Both Npm and Bower have very rich eco-systems around them. It seems like most, if not all, of the UI libraries are available though them. This resulted in installing all backend libraries(like lunr) using npm and front end libraries(like foundation) using bower.
Grunt and Gulp are two great build tools available. As a matter of choice, I preferred gulp style of code over configuration. I found a great tutorial that helped me setup all my build process. I ended up using most of the directory structure and gulp tasks from this tutorial.
There are a lot of plugins available for gulp for doing almost every task that may be required. Whether it is a simple concat of js/css files, minifying js/css or deploying to gh-pages, a plugin is available for every task.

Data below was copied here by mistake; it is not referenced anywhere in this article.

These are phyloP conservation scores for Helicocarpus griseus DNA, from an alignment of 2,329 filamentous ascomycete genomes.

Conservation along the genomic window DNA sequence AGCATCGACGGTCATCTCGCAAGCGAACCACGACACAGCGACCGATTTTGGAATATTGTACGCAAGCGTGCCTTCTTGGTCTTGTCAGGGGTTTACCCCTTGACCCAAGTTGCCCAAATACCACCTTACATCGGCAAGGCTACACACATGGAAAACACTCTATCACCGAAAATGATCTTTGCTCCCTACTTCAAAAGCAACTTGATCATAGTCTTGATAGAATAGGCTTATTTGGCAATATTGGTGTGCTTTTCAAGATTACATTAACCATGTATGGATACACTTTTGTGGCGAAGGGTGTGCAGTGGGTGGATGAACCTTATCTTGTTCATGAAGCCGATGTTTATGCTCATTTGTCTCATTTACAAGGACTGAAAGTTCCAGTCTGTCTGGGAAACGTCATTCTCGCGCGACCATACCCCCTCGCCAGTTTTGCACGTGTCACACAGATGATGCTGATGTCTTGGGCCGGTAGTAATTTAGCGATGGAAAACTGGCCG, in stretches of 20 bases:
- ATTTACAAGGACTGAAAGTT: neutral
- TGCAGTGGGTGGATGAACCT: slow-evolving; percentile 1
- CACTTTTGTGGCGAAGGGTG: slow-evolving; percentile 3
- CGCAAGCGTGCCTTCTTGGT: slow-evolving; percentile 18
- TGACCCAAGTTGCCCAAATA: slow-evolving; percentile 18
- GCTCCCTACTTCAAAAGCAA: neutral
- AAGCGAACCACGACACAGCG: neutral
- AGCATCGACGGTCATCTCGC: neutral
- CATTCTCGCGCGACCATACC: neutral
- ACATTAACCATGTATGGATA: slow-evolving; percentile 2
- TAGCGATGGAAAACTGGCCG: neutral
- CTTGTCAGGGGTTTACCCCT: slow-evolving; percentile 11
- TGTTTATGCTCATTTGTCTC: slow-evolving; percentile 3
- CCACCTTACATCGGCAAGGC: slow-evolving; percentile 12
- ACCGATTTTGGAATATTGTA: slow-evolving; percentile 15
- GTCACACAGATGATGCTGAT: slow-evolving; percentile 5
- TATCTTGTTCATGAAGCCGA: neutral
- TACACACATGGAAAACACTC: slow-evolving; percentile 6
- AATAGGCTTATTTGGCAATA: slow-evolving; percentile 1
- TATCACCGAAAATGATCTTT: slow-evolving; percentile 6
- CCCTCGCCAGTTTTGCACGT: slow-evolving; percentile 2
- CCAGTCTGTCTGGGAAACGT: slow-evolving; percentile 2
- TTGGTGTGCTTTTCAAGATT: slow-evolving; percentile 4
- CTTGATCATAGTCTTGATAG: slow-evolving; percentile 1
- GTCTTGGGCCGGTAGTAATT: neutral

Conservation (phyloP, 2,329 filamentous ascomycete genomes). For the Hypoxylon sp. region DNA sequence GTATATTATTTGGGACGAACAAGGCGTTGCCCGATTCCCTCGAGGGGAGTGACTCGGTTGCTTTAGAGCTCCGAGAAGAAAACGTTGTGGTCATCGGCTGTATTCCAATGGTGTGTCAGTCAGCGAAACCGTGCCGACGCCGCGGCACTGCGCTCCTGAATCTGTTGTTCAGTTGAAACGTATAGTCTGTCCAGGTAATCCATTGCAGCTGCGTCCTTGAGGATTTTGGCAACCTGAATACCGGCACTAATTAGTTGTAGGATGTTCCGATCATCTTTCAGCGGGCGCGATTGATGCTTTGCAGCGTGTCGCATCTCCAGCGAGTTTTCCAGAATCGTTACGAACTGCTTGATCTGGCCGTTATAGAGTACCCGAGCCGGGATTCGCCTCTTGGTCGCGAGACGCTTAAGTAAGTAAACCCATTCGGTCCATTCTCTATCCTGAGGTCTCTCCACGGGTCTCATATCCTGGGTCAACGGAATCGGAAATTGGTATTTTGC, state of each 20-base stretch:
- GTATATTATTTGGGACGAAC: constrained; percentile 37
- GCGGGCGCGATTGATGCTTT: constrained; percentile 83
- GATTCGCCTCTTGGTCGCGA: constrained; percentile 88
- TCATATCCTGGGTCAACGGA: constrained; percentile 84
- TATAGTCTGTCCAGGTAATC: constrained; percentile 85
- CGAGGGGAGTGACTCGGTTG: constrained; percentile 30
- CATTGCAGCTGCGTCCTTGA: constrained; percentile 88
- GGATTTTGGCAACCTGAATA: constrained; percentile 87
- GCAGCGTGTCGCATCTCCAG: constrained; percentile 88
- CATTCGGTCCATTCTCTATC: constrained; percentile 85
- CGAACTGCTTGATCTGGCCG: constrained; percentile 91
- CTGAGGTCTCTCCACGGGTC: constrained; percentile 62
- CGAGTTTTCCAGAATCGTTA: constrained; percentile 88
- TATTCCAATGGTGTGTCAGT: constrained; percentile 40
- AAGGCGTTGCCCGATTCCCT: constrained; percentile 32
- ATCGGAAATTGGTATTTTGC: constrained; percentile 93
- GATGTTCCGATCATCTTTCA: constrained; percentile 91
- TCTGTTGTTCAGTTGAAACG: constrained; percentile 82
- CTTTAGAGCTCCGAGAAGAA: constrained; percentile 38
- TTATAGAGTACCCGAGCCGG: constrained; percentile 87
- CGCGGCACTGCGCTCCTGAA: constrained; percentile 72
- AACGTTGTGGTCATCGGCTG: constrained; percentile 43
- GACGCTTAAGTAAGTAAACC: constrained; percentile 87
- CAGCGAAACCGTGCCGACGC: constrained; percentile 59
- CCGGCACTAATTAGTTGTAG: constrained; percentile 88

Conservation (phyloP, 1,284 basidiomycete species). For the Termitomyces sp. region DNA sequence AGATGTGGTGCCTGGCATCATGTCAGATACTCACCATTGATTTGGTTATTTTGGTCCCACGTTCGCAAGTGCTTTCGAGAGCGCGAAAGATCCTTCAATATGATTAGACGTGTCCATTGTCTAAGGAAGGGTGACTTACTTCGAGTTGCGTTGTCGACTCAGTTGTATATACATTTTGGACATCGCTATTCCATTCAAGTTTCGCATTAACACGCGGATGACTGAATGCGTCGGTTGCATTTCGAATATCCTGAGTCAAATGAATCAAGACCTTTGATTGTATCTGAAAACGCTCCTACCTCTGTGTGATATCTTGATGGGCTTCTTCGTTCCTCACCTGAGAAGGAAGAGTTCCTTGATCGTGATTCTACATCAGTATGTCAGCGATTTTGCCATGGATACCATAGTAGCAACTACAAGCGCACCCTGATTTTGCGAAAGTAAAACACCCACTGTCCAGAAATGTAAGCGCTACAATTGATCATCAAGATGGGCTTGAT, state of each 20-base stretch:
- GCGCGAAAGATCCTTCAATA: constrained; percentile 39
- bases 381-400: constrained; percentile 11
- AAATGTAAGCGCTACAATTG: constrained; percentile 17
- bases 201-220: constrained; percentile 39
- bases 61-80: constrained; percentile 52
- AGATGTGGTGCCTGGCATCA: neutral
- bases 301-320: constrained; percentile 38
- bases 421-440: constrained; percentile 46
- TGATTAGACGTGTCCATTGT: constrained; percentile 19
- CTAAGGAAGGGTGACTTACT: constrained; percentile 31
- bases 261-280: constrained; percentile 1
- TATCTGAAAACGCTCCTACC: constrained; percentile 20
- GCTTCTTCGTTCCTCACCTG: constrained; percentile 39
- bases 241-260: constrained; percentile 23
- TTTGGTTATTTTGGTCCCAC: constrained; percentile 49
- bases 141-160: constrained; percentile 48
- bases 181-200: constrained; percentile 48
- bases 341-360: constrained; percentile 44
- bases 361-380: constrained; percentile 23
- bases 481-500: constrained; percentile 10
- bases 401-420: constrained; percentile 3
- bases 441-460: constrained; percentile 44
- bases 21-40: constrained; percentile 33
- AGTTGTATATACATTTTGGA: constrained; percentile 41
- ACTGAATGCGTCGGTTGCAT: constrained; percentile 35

With help of gulp and these great plugins, I completely automated the build process. Now using just one command can generate the site using jekyll, creates index, do minify js and css and as well as push all the changes to the server(github pages).
Client side MVC
I have also used an MVC framework, backbone for creating archives page. Backbone helped in many ways like browser history and creating book-markable urls for searched tags. Overall it gave a good organization to the code which otherwise might have ended up in a convoluted structure of DOM manipulations using jquery.
Blog creation ended up taking more time than it was planned but I completely enjoyed the process. From package management to MVC frameworks, I learned of the many great things going on with UI.